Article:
The Talmud teaches us that "A ruler is not to be appointed unless the community is first consulted" . This tells us that it our role as jews to be acitvely involved in chosing the leaders in our community.
Do you remember the story of Bezalel? He was the genius who was so talented that he was able to build a home for God himself. That;s right ! This guy Bult both the Tabernacle and the Ark of the Covenant!! That’s about as important as in gets in our books! But guess what - even this guy could not do anything without the approval of the Jewish community. The Torah reminds us that Bezalel could build the Tabernacle only with the community's approval.
Don't you see? The Talmud is basically telling us that we have to become involved.
Since the beginning of the 20th century, North American Jews have been vfighting prejudice and discrimination, and have partiiated in the civil rights movement, the labor rights movement, and the women's rights movement.
Did you know that the president of the American Jewish Congress, marched In washington with Doctor Martin Luther King? That's right, he was there for the I HAVE A DREAM speech. Now he also had a speech – it wasn't QUITE as well known but he had some pretty cool things to say to. He spoke to thousands of people saying that the Jewish experience of being slaves in Egypt and being murdered for their faith makes us committed to rising up against oppression when we see it. He said we Jews have to rise up against injustice when we see it.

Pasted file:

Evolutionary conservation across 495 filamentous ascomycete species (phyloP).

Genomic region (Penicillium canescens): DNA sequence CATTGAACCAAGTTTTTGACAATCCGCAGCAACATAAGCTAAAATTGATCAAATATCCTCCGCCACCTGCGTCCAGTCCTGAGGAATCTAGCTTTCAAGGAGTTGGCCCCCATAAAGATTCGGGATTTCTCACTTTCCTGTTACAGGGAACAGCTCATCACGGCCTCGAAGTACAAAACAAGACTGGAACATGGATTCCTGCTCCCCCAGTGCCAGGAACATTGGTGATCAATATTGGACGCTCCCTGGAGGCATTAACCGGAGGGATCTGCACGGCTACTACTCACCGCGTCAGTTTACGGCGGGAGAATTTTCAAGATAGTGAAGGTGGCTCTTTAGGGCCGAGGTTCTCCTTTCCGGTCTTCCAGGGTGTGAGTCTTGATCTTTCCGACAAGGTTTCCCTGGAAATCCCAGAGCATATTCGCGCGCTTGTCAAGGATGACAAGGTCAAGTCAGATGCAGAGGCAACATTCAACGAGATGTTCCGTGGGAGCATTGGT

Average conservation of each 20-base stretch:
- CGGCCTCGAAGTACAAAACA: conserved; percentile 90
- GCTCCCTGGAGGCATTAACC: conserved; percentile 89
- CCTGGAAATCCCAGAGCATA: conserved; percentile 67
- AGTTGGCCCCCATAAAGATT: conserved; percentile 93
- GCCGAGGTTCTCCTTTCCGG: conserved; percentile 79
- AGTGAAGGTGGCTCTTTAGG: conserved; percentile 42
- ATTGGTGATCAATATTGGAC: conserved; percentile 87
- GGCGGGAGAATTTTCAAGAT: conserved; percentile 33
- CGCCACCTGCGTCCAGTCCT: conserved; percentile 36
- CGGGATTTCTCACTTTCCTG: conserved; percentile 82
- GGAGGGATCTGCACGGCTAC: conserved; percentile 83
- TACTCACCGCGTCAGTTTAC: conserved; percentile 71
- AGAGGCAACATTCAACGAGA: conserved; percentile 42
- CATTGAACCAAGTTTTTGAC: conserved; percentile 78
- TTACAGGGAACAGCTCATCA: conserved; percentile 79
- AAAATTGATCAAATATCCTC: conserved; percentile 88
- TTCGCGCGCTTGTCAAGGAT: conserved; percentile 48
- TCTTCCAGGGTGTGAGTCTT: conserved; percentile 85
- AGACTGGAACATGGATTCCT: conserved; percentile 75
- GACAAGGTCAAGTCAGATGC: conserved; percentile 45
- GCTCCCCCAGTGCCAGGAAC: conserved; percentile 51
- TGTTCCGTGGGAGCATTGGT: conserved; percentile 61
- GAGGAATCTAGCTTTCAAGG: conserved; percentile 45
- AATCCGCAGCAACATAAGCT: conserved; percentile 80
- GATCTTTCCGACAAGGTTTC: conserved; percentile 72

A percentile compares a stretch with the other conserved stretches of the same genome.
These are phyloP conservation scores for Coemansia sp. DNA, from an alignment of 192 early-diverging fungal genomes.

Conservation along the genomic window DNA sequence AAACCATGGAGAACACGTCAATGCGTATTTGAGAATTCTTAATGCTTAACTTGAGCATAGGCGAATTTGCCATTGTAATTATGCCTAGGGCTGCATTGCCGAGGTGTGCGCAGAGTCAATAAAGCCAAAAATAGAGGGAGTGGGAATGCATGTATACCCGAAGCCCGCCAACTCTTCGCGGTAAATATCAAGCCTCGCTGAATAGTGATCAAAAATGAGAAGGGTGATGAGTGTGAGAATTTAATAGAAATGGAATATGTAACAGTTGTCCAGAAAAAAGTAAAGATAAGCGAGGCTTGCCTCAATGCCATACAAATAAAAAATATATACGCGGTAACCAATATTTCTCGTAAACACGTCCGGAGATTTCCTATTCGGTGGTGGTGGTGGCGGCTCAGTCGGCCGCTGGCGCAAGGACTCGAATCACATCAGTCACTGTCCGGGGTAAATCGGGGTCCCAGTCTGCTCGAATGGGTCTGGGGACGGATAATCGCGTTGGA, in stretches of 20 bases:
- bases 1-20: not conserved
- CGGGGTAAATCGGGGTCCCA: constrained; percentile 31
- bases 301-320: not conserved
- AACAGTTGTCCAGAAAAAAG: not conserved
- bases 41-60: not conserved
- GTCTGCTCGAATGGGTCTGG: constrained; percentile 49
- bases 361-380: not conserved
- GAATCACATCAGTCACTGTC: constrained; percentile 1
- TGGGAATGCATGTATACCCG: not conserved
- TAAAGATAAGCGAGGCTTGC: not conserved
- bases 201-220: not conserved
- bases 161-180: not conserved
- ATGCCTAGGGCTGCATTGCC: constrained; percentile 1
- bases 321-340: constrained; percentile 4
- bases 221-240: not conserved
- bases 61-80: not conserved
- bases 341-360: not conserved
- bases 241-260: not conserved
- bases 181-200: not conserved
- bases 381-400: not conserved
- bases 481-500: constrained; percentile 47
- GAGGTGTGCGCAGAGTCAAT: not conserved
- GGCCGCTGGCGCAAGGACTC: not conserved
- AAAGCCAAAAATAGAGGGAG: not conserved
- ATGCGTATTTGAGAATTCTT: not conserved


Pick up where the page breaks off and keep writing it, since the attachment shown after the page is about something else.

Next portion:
Look around. What issues injustices do you see in the world today Is it a new playground for your neighbourhood? Is it homelessness? Anti-semitism? How about the LRT? Everyday there are ways for you to become engaged in your community. Thousands of years of our history have prepared you to take an active role in your community - so do it!